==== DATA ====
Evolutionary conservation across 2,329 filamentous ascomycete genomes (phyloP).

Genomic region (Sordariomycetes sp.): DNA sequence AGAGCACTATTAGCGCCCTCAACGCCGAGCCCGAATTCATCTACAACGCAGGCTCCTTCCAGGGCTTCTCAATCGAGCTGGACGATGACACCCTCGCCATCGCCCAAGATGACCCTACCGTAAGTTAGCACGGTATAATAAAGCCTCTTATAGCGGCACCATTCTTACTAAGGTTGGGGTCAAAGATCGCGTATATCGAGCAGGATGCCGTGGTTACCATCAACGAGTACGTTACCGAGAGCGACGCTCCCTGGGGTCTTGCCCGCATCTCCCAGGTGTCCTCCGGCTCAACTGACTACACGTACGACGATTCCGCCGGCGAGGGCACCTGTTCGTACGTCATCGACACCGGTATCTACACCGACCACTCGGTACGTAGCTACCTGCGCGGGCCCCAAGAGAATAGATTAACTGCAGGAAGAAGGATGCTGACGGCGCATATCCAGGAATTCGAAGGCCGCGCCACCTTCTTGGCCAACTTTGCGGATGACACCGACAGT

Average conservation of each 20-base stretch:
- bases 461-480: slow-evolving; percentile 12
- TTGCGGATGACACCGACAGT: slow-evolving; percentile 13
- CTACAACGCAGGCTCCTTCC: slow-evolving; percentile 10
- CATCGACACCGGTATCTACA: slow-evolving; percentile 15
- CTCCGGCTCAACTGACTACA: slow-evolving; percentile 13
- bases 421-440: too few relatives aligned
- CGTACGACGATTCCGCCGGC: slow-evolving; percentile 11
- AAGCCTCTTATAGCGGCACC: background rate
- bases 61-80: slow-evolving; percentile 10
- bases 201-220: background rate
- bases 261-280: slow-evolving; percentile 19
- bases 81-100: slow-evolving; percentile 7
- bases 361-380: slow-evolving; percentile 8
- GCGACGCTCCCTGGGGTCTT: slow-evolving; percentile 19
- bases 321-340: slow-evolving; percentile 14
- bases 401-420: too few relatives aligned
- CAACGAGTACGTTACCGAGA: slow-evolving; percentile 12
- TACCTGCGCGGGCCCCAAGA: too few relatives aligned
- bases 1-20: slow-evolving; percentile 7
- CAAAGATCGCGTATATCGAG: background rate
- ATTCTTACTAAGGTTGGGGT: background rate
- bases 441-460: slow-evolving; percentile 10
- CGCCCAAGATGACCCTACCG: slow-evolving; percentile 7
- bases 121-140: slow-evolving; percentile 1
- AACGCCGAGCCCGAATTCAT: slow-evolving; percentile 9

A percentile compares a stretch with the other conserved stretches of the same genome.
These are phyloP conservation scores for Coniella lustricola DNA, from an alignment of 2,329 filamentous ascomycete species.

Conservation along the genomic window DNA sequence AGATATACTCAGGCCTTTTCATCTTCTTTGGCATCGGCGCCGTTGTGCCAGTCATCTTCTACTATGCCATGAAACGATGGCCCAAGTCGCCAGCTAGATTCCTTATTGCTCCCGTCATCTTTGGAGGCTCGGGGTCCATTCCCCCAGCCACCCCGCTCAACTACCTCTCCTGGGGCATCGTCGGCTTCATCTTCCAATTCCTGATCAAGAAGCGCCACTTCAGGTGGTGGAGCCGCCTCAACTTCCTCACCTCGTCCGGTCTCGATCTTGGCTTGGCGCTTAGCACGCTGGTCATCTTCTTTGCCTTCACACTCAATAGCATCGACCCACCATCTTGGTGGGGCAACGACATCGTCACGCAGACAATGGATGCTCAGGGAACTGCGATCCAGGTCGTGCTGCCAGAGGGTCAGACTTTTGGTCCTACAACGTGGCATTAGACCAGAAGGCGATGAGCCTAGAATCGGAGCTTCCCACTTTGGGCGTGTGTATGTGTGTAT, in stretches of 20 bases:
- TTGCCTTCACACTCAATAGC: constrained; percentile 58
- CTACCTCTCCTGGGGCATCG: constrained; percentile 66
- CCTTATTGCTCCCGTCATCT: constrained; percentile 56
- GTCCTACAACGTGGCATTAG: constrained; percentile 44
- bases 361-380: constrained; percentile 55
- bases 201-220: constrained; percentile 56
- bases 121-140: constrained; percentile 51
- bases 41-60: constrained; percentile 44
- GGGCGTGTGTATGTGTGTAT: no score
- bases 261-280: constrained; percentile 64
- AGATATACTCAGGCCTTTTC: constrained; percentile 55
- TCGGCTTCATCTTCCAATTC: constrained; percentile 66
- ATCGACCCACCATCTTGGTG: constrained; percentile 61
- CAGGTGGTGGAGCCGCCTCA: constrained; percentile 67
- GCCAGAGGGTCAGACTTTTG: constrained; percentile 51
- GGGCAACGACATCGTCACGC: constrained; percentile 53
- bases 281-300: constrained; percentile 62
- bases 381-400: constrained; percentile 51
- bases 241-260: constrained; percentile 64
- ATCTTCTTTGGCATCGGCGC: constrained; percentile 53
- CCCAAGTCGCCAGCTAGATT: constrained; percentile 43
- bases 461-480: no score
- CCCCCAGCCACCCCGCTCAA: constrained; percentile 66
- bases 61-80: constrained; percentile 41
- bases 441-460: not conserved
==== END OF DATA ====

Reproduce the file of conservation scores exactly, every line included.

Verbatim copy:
Evolutionary conservation across 2,329 filamentous ascomycete genomes (phyloP).

Genomic region (Sordariomycetes sp.): DNA sequence AGAGCACTATTAGCGCCCTCAACGCCGAGCCCGAATTCATCTACAACGCAGGCTCCTTCCAGGGCTTCTCAATCGAGCTGGACGATGACACCCTCGCCATCGCCCAAGATGACCCTACCGTAAGTTAGCACGGTATAATAAAGCCTCTTATAGCGGCACCATTCTTACTAAGGTTGGGGTCAAAGATCGCGTATATCGAGCAGGATGCCGTGGTTACCATCAACGAGTACGTTACCGAGAGCGACGCTCCCTGGGGTCTTGCCCGCATCTCCCAGGTGTCCTCCGGCTCAACTGACTACACGTACGACGATTCCGCCGGCGAGGGCACCTGTTCGTACGTCATCGACACCGGTATCTACACCGACCACTCGGTACGTAGCTACCTGCGCGGGCCCCAAGAGAATAGATTAACTGCAGGAAGAAGGATGCTGACGGCGCATATCCAGGAATTCGAAGGCCGCGCCACCTTCTTGGCCAACTTTGCGGATGACACCGACAGT

Average conservation of each 20-base stretch:
- bases 461-480: slow-evolving; percentile 12
- TTGCGGATGACACCGACAGT: slow-evolving; percentile 13
- CTACAACGCAGGCTCCTTCC: slow-evolving; percentile 10
- CATCGACACCGGTATCTACA: slow-evolving; percentile 15
- CTCCGGCTCAACTGACTACA: slow-evolving; percentile 13
- bases 421-440: too few relatives aligned
- CGTACGACGATTCCGCCGGC: slow-evolving; percentile 11
- AAGCCTCTTATAGCGGCACC: background rate
- bases 61-80: slow-evolving; percentile 10
- bases 201-220: background rate
- bases 261-280: slow-evolving; percentile 19
- bases 81-100: slow-evolving; percentile 7
- bases 361-380: slow-evolving; percentile 8
- GCGACGCTCCCTGGGGTCTT: slow-evolving; percentile 19
- bases 321-340: slow-evolving; percentile 14
- bases 401-420: too few relatives aligned
- CAACGAGTACGTTACCGAGA: slow-evolving; percentile 12
- TACCTGCGCGGGCCCCAAGA: too few relatives aligned
- bases 1-20: slow-evolving; percentile 7
- CAAAGATCGCGTATATCGAG: background rate
- ATTCTTACTAAGGTTGGGGT: background rate
- bases 441-460: slow-evolving; percentile 10
- CGCCCAAGATGACCCTACCG: slow-evolving; percentile 7
- bases 121-140: slow-evolving; percentile 1
- AACGCCGAGCCCGAATTCAT: slow-evolving; percentile 9

A percentile compares a stretch with the other conserved stretches of the same genome.
These are phyloP conservation scores for Coniella lustricola DNA, from an alignment of 2,329 filamentous ascomycete species.

Conservation along the genomic window DNA sequence AGATATACTCAGGCCTTTTCATCTTCTTTGGCATCGGCGCCGTTGTGCCAGTCATCTTCTACTATGCCATGAAACGATGGCCCAAGTCGCCAGCTAGATTCCTTATTGCTCCCGTCATCTTTGGAGGCTCGGGGTCCATTCCCCCAGCCACCCCGCTCAACTACCTCTCCTGGGGCATCGTCGGCTTCATCTTCCAATTCCTGATCAAGAAGCGCCACTTCAGGTGGTGGAGCCGCCTCAACTTCCTCACCTCGTCCGGTCTCGATCTTGGCTTGGCGCTTAGCACGCTGGTCATCTTCTTTGCCTTCACACTCAATAGCATCGACCCACCATCTTGGTGGGGCAACGACATCGTCACGCAGACAATGGATGCTCAGGGAACTGCGATCCAGGTCGTGCTGCCAGAGGGTCAGACTTTTGGTCCTACAACGTGGCATTAGACCAGAAGGCGATGAGCCTAGAATCGGAGCTTCCCACTTTGGGCGTGTGTATGTGTGTAT, in stretches of 20 bases:
- TTGCCTTCACACTCAATAGC: constrained; percentile 58
- CTACCTCTCCTGGGGCATCG: constrained; percentile 66
- CCTTATTGCTCCCGTCATCT: constrained; percentile 56
- GTCCTACAACGTGGCATTAG: constrained; percentile 44
- bases 361-380: constrained; percentile 55
- bases 201-220: constrained; percentile 56
- bases 121-140: constrained; percentile 51
- bases 41-60: constrained; percentile 44
- GGGCGTGTGTATGTGTGTAT: no score
- bases 261-280: constrained; percentile 64
- AGATATACTCAGGCCTTTTC: constrained; percentile 55
- TCGGCTTCATCTTCCAATTC: constrained; percentile 66
- ATCGACCCACCATCTTGGTG: constrained; percentile 61
- CAGGTGGTGGAGCCGCCTCA: constrained; percentile 67
- GCCAGAGGGTCAGACTTTTG: constrained; percentile 51
- GGGCAACGACATCGTCACGC: constrained; percentile 53
- bases 281-300: constrained; percentile 62
- bases 381-400: constrained; percentile 51
- bases 241-260: constrained; percentile 64
- ATCTTCTTTGGCATCGGCGC: constrained; percentile 53
- CCCAAGTCGCCAGCTAGATT: constrained; percentile 43
- bases 461-480: no score
- CCCCCAGCCACCCCGCTCAA: constrained; percentile 66
- bases 61-80: constrained; percentile 41
- bases 441-460: not conserved